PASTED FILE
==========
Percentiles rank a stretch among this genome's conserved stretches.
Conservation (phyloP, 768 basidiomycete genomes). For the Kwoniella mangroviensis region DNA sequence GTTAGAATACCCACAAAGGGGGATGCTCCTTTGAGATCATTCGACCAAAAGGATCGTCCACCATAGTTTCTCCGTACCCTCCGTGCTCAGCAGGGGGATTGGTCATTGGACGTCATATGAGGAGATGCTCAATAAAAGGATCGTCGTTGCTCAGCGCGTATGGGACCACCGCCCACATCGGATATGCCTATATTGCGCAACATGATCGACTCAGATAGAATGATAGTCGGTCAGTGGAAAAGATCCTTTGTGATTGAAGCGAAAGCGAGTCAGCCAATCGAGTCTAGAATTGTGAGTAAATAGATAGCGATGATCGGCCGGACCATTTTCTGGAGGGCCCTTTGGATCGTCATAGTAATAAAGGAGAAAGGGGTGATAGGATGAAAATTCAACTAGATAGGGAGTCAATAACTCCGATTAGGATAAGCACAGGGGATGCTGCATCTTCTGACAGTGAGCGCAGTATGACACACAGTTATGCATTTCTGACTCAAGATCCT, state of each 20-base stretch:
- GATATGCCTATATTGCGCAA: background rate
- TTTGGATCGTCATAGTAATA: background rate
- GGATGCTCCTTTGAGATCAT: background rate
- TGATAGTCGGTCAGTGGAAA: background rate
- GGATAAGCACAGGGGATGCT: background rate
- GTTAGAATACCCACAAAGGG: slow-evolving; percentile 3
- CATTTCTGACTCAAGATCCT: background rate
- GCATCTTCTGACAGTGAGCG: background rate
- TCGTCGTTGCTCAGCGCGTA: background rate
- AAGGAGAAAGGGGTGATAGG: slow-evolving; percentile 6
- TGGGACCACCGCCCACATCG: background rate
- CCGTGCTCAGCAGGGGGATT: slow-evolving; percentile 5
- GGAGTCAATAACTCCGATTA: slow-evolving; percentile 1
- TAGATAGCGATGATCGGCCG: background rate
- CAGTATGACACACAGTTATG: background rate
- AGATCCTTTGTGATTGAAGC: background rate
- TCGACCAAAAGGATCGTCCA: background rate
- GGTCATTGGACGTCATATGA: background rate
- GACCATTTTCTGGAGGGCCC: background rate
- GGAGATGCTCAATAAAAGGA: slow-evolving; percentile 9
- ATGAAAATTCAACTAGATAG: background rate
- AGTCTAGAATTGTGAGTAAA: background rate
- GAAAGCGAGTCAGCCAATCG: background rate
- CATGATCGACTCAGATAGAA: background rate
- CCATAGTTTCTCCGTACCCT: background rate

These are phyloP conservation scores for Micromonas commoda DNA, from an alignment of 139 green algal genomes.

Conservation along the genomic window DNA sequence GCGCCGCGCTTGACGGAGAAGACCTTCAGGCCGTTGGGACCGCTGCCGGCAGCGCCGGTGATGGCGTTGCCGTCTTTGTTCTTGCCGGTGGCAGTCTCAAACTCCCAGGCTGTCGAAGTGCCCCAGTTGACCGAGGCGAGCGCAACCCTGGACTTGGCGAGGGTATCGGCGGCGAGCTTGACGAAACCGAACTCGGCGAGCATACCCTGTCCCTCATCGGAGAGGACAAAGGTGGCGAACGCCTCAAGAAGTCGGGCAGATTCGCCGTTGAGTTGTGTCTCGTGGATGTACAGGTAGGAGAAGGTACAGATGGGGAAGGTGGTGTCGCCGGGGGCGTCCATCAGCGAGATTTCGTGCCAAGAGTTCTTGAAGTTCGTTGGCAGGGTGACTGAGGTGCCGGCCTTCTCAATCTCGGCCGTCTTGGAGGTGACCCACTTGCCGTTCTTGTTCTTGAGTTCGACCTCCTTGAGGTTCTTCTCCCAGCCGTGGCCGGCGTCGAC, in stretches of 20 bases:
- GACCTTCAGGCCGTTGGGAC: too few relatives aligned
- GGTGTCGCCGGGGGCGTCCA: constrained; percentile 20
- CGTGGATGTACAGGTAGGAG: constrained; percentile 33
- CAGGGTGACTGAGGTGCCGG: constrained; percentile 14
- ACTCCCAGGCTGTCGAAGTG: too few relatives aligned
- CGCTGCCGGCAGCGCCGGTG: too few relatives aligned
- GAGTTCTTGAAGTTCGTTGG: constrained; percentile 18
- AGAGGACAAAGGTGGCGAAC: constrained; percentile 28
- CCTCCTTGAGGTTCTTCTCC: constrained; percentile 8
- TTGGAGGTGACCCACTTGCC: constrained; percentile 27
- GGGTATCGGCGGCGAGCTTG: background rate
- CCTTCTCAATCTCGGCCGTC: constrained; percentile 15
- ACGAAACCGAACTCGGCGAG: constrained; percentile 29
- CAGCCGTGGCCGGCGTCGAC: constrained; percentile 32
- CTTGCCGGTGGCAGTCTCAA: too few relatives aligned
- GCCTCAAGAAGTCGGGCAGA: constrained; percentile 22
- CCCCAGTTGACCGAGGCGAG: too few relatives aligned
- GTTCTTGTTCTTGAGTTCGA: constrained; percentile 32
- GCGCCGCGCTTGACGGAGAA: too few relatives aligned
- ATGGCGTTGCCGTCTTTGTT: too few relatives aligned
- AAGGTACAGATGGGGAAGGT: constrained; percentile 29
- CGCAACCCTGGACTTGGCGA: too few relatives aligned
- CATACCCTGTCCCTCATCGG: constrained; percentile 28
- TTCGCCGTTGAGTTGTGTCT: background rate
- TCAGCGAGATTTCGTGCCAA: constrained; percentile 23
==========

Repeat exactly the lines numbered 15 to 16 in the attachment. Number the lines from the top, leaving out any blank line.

- GGAGTCAATAACTCCGATTA: slow-evolving; percentile 1
- TAGATAGCGATGATCGGCCG: background rate